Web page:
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Crank Books In Order

Publication Order of Crank Books

Crank (2004) Hardcover  Paperback  Kindle
Glass (2007) Hardcover  Paperback  Kindle
Fallout (2010) Hardcover  Paperback  Kindle

Writing for a teenage audience of largely younger readers for the Young Adult demographic, the American author Ellen Hopkins has been writing for quite some time now. With a whole range of novels behind her, she has also achieved best-selling status with her novels on numerous occasion. This has also lead to her creating a variety of much loved series too, building franchises that are loyally followed from the outset. One such series is that of her hard-hitting ‘Crank’ collection of novels, as they follow the story of one Kristina Snow and her ongoing battle with her meth dependency. Making sure not to shy from any of the more unsavoury details, this is a series that really deals with the serious issues facing addicts in contemporary society. Looking at her through the lens of the world around her, he deals with her character, as well as the other people dealing with her addiction as well.

Set over three books this is a series that looks at the many issues of drug dependency at a young age, as she attempts to cope with what’s happening. With the book being somewhat autobiographical with what happened between Hopkins and her own daughter, this is a series rooted firmly in reality. Starting out in 2004 it ran to 2010, as it looked at meth addiction from all angles, giving insight not just into the life of Kristina Snow, but those affected by her actions too.

Crank

Brought out through ‘Margaret K. McElderry Books’, this was the title that would set the ‘Crank’ series up as a whole. Introducing the character of Kristina Snow for the first time, it sees her dealing with the onset of addiction for the first time too. Released on the 1st of October in 2004, it works at creating a sense of foreshadowing as well, allowing a feeling of doom to appear on the horizon.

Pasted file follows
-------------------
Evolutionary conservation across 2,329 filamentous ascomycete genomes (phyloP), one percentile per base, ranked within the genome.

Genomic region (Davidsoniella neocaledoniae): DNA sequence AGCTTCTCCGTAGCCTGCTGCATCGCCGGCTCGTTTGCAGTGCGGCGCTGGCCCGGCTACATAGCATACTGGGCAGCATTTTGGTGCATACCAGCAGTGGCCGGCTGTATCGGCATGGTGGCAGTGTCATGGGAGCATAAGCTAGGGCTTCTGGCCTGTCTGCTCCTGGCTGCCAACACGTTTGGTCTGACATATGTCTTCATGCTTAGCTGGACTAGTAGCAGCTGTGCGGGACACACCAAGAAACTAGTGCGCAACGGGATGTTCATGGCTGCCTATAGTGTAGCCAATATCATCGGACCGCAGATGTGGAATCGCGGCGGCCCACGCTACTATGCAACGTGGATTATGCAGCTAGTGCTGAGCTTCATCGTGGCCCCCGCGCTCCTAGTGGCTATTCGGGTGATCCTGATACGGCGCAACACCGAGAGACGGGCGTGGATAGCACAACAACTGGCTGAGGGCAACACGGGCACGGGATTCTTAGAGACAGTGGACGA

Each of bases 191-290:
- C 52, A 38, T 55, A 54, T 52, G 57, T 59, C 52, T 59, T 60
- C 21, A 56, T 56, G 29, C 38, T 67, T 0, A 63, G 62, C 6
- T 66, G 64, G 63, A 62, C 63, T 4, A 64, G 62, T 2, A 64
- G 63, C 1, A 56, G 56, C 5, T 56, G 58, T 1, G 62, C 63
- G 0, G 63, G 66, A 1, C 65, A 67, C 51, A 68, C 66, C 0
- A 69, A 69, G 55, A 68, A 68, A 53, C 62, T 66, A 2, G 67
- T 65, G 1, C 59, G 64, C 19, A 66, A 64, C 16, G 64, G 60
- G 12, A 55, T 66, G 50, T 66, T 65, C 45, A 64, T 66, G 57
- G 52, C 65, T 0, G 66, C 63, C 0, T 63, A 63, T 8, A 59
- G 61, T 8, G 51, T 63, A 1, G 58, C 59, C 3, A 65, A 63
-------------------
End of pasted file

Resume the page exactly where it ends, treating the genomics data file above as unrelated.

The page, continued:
Dealing with hard-hitting issues facing teenagers and the potential for drug abuse that faces them, this is a story that handles it all with tact and grace. Not shying away from the darker aspects of drug dependency either, it manages to provide a serious account of drug addiction. Serving as a warning it never preaches, managing to remain engaging throughout, whilst never sacrificing what it sets out to do. Introducing Kristina Snow for the first time, it sees her as a promising young woman just about to head into adulthood. This is unfortunately cut short, though, by her addiction to meth, as she finds that she must deal with it at all costs. The other characters in her life are also important too, such as her estranged father, as they all orbit her and her problem. Using a somewhat derelict set of locations to mirror what is happening within the story to Kristina, it takes place over a group of settings. Moving between her mother and fathers house, it sees her move towards drug dependency after meeting her estranged father. This is something that becomes more and more prevalent as the story goes forwards, with certain doom cast on the horizon.